City Hall is showing at the 58th New York Film Festival on September 30, 2020. For tickets, go here.
Recently in our Practicing Democracy blog, we confessed that we were grateful for our government. We referred to GovernmentIsGood.com's sample day listing services we get from local, state, and national government agencies. Documentary filmmaker Frederick Wiseman's City Hall is similarly illuminating. It runs for four-and-a-half hours -- and that's because there is so much to show us about what goes on in and because of Boston's City Hall.
The film opens with the sounds of the phone bank answering calls from constituents. We then listen in as Boston Mayor Marty Walsh talks with his team about how they could be better at responding to community needs after a trauma like a police shooting. Next we witness a wedding and sit in on meetings where the city's budget is explained and a parade is planned for the Boston Red Sox after they win the World Series.
The mayor visits a senior center, a food bank, a party at Good Will, the Chinese New Year celebrations, and other events. There are discussions about hurricane preparation, drug recovery centers, climate issues, gun legislation, ensuring diversity in hiring and government contracts, women's advancement, and neighborhood concerns about a cannabis shop. We see a building inspector at work, visit the animal shelter, and hear citizens appealing parking tickets.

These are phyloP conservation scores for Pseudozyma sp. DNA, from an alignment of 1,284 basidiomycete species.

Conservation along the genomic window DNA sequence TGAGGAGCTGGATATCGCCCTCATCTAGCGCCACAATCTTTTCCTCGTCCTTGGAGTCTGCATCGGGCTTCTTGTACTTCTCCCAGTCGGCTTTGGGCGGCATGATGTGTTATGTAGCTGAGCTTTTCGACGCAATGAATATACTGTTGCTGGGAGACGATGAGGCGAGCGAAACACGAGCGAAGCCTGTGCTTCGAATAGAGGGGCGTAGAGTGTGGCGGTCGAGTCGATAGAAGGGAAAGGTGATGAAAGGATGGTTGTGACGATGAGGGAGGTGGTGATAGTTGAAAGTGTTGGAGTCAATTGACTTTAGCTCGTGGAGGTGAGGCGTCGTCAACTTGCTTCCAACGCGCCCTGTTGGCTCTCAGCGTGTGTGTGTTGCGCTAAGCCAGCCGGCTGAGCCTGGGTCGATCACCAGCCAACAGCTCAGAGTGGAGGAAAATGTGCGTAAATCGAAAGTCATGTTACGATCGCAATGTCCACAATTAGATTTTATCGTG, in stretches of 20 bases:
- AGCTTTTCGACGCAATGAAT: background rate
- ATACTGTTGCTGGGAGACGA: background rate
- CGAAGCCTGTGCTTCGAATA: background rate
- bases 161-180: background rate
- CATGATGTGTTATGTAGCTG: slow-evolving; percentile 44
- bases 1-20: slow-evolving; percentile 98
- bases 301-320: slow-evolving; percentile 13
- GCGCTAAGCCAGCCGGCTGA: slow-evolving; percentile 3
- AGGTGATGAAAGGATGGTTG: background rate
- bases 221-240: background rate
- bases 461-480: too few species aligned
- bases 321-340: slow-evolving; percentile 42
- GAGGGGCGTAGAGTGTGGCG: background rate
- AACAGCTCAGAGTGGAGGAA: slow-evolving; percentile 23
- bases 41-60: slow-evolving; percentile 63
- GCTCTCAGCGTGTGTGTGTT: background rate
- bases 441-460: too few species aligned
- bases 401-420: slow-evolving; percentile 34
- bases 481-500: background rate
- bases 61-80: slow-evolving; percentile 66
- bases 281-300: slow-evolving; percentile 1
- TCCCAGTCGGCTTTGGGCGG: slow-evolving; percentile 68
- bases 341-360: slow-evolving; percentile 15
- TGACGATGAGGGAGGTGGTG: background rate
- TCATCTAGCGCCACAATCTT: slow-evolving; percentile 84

The film ends as the mayor is addressing city workers and others about what they have been able to accomplish since he took office in 2013. Boston is now ranked as the best city in the country in which to find a job. They have opened doors for more people to fulfill their dreams. They have put social justice at the heart of their vision and created a diverse and compassionate community. "We've listened," says the mayor, "we've learned, and we're leading." As the chant goes, "This is what democracy looks like."